Where Have the Jumbos Gone?

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Where Are the Jumbo Reverse Mortgages

The time is ripe for jumbo reverse mortgages but where are they?

reverse mortgage newsThe Home Equity Conversion Mortgage market has weathered the storms of the housing crash and numerous product changes yet the emergence of a strong jumbo loan market has yet to appear.

A recent article in Reverse Mortgage Daily by columnist Jason Oliva says despite the talk of jumbo products returning they are nearly absent despite a substantial need. First let’s define what a jumbo loan is. A jumbo loan is a mortage with a loan amount which exceeds the loan limits established by federal lending agencies which are privately guaranteed. Today there is only one jumbo reverse mortgage loan product in the marketplace, the…

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9 comments

Carol Hurst July 13, 2015 at 4:08 am

A MUCH NEEDED addition to the product mix.

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dm July 13, 2015 at 5:41 am

The jumbo Program for the reverse mortgage market place , now is limited to those what may only utilize $625,000.of there homes value. In escence this will displace all home owners with a substantial amout of equity or value over the pre-determined amount. Many american , even in that home value range, are in a position of like others with their life expectancy savings exhausted due to the fact they are living longer, need in home care , want to upgrade the existing home for various reasons. Are all in the same position. They are able to utilize $625,00. This also brings into the position that the financially educated homeowners may in turn place the money they are sitting on and move it into the economy to strengthen some areas that may be in need of financial increase. This could be a win , win situation for both. The government receives and interest charge, the home owner either gains in home value or places the funds into the stock market.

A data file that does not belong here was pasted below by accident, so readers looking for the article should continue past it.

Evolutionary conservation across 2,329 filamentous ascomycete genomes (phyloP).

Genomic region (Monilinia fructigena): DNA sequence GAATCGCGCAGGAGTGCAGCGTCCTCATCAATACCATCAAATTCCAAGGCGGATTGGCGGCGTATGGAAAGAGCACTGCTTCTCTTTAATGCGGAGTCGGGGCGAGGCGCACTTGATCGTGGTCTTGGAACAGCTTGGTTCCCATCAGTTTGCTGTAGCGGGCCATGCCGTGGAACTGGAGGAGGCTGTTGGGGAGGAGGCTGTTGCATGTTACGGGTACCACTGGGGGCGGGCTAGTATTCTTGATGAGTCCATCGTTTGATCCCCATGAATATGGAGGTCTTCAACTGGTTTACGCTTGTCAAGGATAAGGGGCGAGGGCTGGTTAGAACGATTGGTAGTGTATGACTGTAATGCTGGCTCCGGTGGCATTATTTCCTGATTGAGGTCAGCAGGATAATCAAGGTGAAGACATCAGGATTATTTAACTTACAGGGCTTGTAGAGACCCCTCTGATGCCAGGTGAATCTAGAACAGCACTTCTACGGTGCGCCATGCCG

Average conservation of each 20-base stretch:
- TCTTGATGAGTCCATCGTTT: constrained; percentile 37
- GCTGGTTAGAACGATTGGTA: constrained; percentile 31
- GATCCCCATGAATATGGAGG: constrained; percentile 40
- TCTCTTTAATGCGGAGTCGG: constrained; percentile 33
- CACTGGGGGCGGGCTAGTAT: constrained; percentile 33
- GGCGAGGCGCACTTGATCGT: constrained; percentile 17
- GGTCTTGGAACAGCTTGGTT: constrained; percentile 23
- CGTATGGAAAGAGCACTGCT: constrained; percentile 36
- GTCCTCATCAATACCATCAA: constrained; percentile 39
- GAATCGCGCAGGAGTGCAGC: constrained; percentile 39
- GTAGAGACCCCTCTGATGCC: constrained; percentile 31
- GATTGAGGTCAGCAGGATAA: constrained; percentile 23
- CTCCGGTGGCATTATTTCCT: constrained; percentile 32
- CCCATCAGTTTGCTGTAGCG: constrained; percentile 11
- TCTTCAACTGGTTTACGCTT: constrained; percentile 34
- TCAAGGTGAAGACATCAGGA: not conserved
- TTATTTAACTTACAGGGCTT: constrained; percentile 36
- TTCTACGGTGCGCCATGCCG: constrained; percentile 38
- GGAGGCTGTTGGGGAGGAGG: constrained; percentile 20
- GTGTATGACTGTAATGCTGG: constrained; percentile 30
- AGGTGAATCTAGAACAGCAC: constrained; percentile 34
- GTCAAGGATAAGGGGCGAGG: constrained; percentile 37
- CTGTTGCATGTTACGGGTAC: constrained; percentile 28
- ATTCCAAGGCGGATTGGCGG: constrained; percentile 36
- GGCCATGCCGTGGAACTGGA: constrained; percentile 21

Reply
The_Critic July 13, 2015 at 8:52 am

dm,

Your comment is so difficult to follow that it lacks clarity and rationality. Bringing in the government blurs the picture and advocating leveraged financing using reverse mortgage proceeds is irresponsible.

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don mccue July 13, 2015 at 10:53 am

No way government will get into the jumbo arena thankfully. In the past we had many private products of all sorts including jumbos when it made sense to the “market” and its investors. In time if things truly stabilize but I would not make a jumbo loan as an investor in this sketchy global climate.

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The_Critic July 14, 2015 at 12:52 pm

Don,

In the heyday of jumbo reverse mortgages (jumbos), homes with values of over $500,000 were considered prime properties for jumbos. Home values are now just recovering to the values of what they were in that era yet our HECMs now include homes with values of $625,500. Yes, principal limit factors are lower with HECMs but the same (that is total available cash to value of home) is true with today’s only jumbo.

So while I agree with you, we can call the lending limit of today, jumbo creep.

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The_Cynic July 13, 2015 at 11:10 am

Is this another false start for jumbo proprietary reverse mortgages (JPRMs)? Over the last seven years we have seen several. By now many of us are carrying egg on our faces due to telling our prospects about this alleged new offering or that. Only two have turned out true and one is already gone.

No doubt AAG is working diligently to get their version of a JPRM out soon but time will tell and it will also tell if this will be a captive retail product or one that will also be offered to other lenders.